As a leader, special attention should be given to the individual needs of your employees. Too many leaders take their positions for granted and demand respect from their employees. Respect is something that has to be earned and isn't something that comes automatically with a title.
By becoming more involved in day-to-day activities, leaders earn respect and have a more positive influence over their staff. When a leader isn't afraid to roll up their sleeves and do the dirty work alongside employees, they can learn more about how they should lead others and obtain a better perception of how their employees view them. Qualities of a good leader include being attentive listeners, patient, appreciative of special attributes of certain employees, and noticeably grateful for accomplishments of the team as a whole. There are five ways that leaders can earn the respect of their staff and colleagues and make a positive influence.
1. Set the Work Ethic Standard:
Leaders must show a consistent, strong work ethic. This will help set the standard that employees are expected to uphold. By showing your employees you are reliable and trustworthy you lead by example. In essence, by constantly displaying your strong work ethic you define the level of performance that is expected not just from individual staff members, but as expected as an entire organization. The truly great leaders dislike false promises and have little tolerance for those who make false promises or disregard the impacts that their actions have.
2. Don't Be Afraid to Take Risks or Admit When You're Wrong:
Strong, influential leaders know that every once in a while you have to be willing to take risks and even admit when they have done something wrong. These are the leaders who are bold enough to challenge ideas and take leaps of faith to keep the competitive edge. They are intuitive and can sense when drastic measures need to be made to keep operations moving smoothly and aren't afraid to act on their decisions. However, sometimes the difficult decisions that are made aren't what are best for the company. Respected leaders openly admit to their staff when they have made a bad call and open the topic for discussion to find a resolution. This incorporates employees, making them feel valued.
3. Help Others Succeed:
Bad leaders only think of themselves in terms of climbing the corporate ladder. Not good, respected leaders who have influence training and management expertise. They put their staff ahead of their own needs by recognizing those employees who always give 100% and that go above and beyond the description of their job duties. Leaders "lead" and find ways to enable their employees to reach their full potential. In order to do this, a leader shares his or her knowledge and wisdom with their talented employees. Sometimes their own reputation gets put on the line for the betterment of the employee. By doing so they open doors for continued success of these valued staff members.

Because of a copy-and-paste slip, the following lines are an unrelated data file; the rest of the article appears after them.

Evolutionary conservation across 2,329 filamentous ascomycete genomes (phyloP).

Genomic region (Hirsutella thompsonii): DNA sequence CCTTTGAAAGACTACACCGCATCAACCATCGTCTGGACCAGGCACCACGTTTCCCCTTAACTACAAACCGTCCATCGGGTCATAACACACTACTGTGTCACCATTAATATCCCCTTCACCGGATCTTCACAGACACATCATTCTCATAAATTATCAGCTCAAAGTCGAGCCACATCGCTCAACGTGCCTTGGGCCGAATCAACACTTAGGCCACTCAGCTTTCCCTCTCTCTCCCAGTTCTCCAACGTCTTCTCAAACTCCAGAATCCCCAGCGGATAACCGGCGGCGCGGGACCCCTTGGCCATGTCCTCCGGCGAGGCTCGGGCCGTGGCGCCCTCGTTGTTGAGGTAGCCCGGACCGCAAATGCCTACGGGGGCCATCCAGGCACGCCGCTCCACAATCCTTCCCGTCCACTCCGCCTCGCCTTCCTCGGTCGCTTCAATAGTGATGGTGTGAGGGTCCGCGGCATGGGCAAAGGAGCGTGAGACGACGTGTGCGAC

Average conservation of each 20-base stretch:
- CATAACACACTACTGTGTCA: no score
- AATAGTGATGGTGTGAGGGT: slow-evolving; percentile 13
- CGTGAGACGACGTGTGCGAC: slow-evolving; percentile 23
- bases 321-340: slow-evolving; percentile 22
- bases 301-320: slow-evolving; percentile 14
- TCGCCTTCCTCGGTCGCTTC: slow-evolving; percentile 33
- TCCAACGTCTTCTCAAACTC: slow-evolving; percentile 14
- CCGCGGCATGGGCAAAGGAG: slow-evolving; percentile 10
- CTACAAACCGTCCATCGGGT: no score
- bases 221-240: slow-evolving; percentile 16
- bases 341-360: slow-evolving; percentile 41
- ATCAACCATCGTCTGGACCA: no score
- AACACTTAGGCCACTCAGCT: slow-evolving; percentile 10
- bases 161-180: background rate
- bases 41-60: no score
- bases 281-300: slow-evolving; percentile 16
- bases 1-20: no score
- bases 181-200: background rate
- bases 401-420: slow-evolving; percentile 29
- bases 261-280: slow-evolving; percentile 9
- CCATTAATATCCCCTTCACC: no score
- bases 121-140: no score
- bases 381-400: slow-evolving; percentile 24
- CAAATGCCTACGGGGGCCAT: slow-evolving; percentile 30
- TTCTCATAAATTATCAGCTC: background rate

4. Create a Positive Executive Presence within the Workforce:
When leaders are respected by their peers, they can leave a long-lasting impression. These types of leaders make their presence known within the working environment. Executive presence is a powerful tool and can be constructively used to make those around them feel valued and appreciated. Leaders who are genuine in everything they do become powerful role models for their peers. By creating a positive executive presence within the working environment, employees are more open to critiquing and welcome the constructiveness, without seeing the hierarchy of the source that it's coming from. This type of presence creates a positive influence for the entire company and can potentially leave a long lasting impact on the company and the employees they serve.
5. Give Credit Where Credit is Due:
When leaders reward and recognize employees and colleagues they are sharing the success. Bad leaders focus on themselves and hoard positive recognition. In reality, those same leaders wouldn't be that successful if it weren't for the people working for them. When praise is properly attributed, it continues to enhance innovation and stimulates new, unique ways of thinking. True, trusted leaders make it their duty to focus on the advancement of their staff and colleagues as opposed to themselves.
As a leader you must earn respect. Without it, you aren't going to have a very successful team. Being a good leader is about going above and beyond, being passionate about what you do, and being a navigational tool for everyone around you. Stay mindful of ways to improve working conditions to make for a better workforce and to stay competitively relevant.